=LET(Store, TRANSPOSE(UNIQUE(Data[Store])),
Customer, UNIQUE(Data[Customer]),
Matrix, MAXIFS(Data[Date], Data[Store], Store, Data[Customer], Customer),
BYROW(Matrix, LAMBDA(r, XLOOKUP(MAX(r), r, Store))))


The above approach is arguably not optimal for the second task, in the sense that it is sorting dates twice.  The MAXIFS first sorts visit dates for each customer to each store, and then the XLOOKUP sorts the latest visits to each store by each customer.  Conceptually, the optimal algorithm would be sorting all visits of each customer by dates, and then returning the corresponding stores of those latest visits.  That is, instead of a two-dimensional problem, this task is a two-layer problem.

We can use the combination of FILTERSORT and INDEX.  For example, for the customer ‘Sam Ngo’, we can get his most recently visited store with the following formula:

=INDEX(SORT(FILTER(Data, Data[Customer] = "Sam Ngo"), 1, -1), 1, 3)

Here FILTER first filters for all store visits of this customer.  Then SORT sorts the first column, Date, in descending order, so the first row of the spilled array will contain the date, customer name and the store location of the latest store visit of ‘Sam Ngo’.  Lastly INDEX outputs the cell in the first row and the third column (Store) of the table.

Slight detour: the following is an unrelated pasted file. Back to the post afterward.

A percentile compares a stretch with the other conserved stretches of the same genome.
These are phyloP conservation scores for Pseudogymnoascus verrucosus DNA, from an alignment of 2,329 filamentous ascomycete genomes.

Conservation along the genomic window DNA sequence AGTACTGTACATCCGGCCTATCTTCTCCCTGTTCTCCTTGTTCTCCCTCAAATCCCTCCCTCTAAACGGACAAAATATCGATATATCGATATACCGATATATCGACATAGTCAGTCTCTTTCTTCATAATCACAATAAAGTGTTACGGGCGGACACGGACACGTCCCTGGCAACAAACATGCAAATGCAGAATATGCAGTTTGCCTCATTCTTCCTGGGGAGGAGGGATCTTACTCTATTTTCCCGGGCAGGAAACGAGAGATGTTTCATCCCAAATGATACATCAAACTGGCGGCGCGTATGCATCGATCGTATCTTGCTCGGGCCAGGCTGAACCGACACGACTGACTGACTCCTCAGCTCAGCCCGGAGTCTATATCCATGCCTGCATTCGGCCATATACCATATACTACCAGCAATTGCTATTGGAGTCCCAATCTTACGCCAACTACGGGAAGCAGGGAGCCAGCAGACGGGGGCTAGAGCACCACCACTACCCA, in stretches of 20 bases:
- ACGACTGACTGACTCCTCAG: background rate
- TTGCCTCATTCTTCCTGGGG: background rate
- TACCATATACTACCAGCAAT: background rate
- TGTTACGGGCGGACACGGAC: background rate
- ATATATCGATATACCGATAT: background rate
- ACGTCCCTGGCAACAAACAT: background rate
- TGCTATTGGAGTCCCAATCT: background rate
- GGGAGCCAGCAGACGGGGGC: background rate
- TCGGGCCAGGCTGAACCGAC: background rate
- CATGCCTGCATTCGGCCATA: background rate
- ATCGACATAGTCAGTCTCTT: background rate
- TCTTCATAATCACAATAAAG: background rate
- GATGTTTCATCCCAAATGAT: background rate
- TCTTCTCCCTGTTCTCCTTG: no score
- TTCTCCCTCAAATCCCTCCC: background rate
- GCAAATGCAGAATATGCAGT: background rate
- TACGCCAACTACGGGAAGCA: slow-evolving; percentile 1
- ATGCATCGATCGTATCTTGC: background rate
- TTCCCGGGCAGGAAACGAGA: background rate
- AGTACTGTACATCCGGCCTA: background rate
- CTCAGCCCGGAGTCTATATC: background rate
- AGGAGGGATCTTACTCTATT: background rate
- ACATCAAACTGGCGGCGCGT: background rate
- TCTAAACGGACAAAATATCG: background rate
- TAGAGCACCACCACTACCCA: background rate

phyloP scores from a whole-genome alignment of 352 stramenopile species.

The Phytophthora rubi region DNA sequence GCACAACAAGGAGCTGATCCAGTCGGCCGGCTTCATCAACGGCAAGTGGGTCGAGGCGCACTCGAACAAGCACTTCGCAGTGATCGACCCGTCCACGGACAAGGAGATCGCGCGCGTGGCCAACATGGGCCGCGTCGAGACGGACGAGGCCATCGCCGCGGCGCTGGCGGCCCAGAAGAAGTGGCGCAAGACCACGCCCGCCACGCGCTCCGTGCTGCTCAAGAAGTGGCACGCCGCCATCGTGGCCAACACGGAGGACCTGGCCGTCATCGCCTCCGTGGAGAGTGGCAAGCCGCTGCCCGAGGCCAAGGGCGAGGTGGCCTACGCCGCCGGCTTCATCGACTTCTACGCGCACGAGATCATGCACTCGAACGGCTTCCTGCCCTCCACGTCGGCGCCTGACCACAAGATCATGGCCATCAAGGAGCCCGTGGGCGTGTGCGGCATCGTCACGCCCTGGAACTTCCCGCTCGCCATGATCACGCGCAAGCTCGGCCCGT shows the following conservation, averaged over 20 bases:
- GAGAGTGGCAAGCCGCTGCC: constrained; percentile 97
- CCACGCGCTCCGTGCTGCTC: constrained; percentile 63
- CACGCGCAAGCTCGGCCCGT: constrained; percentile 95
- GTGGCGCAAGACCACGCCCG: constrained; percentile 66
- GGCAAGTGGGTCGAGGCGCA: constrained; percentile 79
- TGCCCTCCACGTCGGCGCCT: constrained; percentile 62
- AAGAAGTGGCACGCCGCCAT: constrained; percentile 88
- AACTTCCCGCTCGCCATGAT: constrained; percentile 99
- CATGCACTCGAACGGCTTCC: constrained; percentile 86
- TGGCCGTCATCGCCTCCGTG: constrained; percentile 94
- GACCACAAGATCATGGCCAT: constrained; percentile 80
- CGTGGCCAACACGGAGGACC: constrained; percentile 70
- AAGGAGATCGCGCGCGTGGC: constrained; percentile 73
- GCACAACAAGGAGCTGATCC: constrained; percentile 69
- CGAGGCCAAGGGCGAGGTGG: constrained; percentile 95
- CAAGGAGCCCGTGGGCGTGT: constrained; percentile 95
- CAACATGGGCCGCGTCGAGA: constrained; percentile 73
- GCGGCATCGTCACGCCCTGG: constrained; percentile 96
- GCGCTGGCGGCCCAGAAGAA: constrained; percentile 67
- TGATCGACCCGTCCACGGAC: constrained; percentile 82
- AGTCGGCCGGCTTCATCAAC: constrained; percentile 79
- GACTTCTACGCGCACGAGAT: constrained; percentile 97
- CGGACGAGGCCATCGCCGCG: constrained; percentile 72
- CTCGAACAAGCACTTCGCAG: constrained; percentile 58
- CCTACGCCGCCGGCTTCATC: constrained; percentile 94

To cover all customers in one formula, we can again use BYROW:

=BYROW(UNIQUE(Data[Customer]), LAMBDA(name, INDEX(SORT(FILTER(Data, Data[Customer]=name), 1, -1), 1, 3)))


The advantage of the above approach is that FILTER preserves rows of the table Data.  Consider instead if we were to use MAXIFS instead of FILTER and SORT, to replicate the same idea of sorting Date for each Customer first and then return the corresponding Store.  For each customer we would start with:

=MAXIFS(Data[Date], Data[Customer], $F11)

Then the outcome would be a single date value, which is not necessarily unique:

That means we can’t use the sorted-out dates alone to look up the corresponding Store.  We have no choice but to combine it with the list of customers.  One way is to use the ampersand (&) to concatenate a unique Customer-Date label, to look up from the table Data:

=INDEX(Data[Store], MATCH($F11&" – "&$G11, Data[Customer]
&" – "&Data[Date], 0))

In comparison, FILTER preserves the rows, and hence preserves the Date-Customer-Store connection.  We just need to specify the index to sort and to output.


The Final Friday Fix will return on Friday 29 September 2023 with a new Excel Challenge.  In the meantime, please look out for the Daily Excel Tip on our home page and watch out for a new blog every business working day.